Those who break the renewed confinement measures will be fined, with lockdown rules enforced by 200 members of the Catalan police, the Mossos d'Esquadra, at 25 checkpoints across Segrià.

The outbreak has been linked to temporary harvest workers in the area, with 11 of the 15 clusters reported in Segrià associated with fruit-picking companies. The increased economic activity in the area since the Podemos-PSOE government’s “back-to-work” orders, along with the arrival of thousands of temporary workers, saw the accumulated incidence of COVID-19 in Segrià rise to more than 175 cases per 100,000 inhabitants.

Around 30,000 temporary workers arrive in the region during the fruit-harvesting season, including many undocumented migrant workers labouring in appalling conditions for minimal pay, and often without proper accommodation.

Fernando García Benavides, professor of Public Health at the University of Pompeu Fabra in Barcelona and former president of the Spanish Society of Epidemiology, explained that the horrendous conditions facing migrant workers in fruit-picking and packing companies provide a perfect breeding ground for the spread of coronavirus.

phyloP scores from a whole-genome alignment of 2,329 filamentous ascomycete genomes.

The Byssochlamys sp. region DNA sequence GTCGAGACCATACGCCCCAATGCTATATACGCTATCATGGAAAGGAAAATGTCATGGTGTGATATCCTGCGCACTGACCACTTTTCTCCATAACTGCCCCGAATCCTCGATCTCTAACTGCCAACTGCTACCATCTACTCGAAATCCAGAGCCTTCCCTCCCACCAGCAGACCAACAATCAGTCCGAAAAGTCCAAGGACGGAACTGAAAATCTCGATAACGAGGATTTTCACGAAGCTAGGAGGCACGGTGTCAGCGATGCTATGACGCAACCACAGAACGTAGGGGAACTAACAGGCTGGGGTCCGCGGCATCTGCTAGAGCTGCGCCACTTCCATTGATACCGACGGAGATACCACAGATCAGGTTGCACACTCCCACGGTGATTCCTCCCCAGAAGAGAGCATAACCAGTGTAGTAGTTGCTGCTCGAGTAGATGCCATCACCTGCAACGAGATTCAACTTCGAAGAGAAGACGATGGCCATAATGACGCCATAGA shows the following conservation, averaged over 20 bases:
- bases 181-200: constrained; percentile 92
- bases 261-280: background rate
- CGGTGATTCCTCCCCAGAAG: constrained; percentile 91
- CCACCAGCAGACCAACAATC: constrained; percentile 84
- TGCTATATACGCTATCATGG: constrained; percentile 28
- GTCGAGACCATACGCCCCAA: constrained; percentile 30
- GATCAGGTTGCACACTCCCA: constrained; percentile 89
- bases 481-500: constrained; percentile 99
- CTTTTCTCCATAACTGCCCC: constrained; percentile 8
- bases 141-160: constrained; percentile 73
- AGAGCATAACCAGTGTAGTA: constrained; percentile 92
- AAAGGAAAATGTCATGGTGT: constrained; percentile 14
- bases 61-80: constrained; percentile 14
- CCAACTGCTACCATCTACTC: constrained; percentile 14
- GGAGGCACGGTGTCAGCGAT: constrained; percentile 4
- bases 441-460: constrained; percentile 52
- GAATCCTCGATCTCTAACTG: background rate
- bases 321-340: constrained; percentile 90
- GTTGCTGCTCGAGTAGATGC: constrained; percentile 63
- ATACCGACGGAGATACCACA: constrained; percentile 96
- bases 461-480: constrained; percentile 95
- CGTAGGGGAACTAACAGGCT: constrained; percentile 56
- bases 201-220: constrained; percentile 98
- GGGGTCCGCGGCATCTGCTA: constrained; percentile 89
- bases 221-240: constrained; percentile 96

“It is inside [these] companies that there is the riskiest contact,” he said. “The virus is spreading; these are young people who aren’t getting ill from the virus and are passing on the infection. The working environment for these people, if you can call it that, is especially precarious; they work in the fields, in warehouses packaging the fruit and they live on the streets.”

United Nations Special Rapporteur on Extreme Poverty and Human Rights, Philip Alston, who visited Spain in January and February this year, described conditions in camps for temporary fruit-picking workers as “worse than [in] a refugee camp, without water or electricity. The word that is most often heard is ‘abandonment’.”